Could you give me some advice on putting a finish on some garage doors I had made out of Brazilian mahogany, please? – Bill Reilly
Michael Dresdner: As a wood, Brazilian mahogany poses no special finishing problems, so I’d choose a clear finish that looks elegant and holds up well on a garage door.
Any wood left outdoors will be subject to wide swings in humidity. That means the wood will absorb and release lots of moisture vapor, causing it to expand and contract much more than wood kept indoors. Thus, you want a finish that is both durable enough to withstand the elements and flexible enough so that it won’t crack as the wood moves.
My first choice would be a true exterior long oil varnish, such as spar varnish. Though it’s less common now, you can still find it at marine supply outlets and even some hardware and paint stores. My second choice would be an exterior polyurethane varnish, either oil-based or water-based.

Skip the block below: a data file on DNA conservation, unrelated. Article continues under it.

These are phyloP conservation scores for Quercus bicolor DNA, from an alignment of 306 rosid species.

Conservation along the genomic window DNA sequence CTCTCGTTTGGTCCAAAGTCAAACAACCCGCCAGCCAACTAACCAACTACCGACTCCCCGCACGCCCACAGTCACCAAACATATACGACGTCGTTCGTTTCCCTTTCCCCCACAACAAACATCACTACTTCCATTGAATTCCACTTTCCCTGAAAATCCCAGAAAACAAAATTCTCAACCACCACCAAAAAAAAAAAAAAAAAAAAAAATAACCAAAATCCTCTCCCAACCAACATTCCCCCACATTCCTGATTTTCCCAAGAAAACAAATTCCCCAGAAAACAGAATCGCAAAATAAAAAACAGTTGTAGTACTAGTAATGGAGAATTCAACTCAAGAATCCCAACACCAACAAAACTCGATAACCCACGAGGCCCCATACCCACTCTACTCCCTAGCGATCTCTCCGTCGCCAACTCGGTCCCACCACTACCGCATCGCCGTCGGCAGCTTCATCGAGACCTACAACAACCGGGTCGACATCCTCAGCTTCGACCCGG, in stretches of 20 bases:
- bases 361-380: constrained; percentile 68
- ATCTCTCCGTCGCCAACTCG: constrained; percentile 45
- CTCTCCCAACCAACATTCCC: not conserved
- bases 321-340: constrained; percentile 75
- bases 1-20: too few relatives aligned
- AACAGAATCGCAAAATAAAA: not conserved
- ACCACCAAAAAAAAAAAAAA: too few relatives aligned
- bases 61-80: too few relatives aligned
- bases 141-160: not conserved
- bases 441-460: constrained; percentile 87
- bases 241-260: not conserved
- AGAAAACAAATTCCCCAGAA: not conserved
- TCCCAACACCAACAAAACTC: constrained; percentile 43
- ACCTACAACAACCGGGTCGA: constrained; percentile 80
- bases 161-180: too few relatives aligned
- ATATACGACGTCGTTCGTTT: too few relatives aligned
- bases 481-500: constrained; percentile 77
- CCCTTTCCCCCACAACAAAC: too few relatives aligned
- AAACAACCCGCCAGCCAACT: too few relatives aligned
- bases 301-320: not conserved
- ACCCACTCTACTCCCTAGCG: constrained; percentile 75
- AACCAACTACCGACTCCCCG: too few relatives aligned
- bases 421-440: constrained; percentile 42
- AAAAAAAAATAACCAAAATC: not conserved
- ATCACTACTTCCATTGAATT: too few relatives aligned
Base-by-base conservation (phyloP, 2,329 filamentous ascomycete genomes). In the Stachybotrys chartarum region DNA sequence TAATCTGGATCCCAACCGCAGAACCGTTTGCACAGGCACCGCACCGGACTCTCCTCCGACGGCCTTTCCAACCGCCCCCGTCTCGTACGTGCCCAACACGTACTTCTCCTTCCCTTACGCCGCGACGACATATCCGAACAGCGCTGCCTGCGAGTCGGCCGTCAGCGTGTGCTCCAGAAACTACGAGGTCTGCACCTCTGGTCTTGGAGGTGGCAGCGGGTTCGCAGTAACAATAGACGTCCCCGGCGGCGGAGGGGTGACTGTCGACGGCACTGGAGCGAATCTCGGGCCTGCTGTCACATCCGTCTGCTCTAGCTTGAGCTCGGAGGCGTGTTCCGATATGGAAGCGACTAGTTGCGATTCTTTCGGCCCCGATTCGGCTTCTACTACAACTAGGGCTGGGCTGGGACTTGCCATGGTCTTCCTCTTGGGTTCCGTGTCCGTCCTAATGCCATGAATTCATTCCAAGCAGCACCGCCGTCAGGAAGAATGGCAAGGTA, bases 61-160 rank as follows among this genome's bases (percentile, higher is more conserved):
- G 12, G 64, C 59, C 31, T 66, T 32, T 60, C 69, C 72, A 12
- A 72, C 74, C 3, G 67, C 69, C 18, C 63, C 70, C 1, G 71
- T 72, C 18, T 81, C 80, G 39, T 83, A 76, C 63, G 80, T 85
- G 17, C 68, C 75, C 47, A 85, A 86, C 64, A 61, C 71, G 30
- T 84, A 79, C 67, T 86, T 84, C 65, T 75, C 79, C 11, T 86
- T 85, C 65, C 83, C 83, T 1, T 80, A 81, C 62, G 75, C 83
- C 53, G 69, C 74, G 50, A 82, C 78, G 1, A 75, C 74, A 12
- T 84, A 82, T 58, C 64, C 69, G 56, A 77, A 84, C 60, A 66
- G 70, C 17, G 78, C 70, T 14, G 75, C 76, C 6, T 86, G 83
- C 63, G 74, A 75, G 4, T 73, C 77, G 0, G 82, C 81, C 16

You probably don’t want to stain such an attractive wood, but if you do, choose a 100 percent pigment stain. Dyes may fade in sunlight; pigments won’t. Use a furniture stain, not an exterior siding or deck stain, as they may contain wax and can cause problems under varnish.
Chris Marshall: One downside to varnish, however, is that it could crack or peel eventually. When the time comes to refinish those doors, you’d have to strip them first – and that’s a lot of work. So, an all-in-one stain and wood preservative, such as the ubiquitous “deck” stain, might be a reasonable alternative here. A semitransparent version fortified with UV inhibitors could be used all by itself, and you’d have a range of color choices that wouldn’t obscure the attractive grain pattern of your doors. Sure, it will eventually fade, but at that point you could clean and re-stain the doors without needing to remove an old layer of varnish.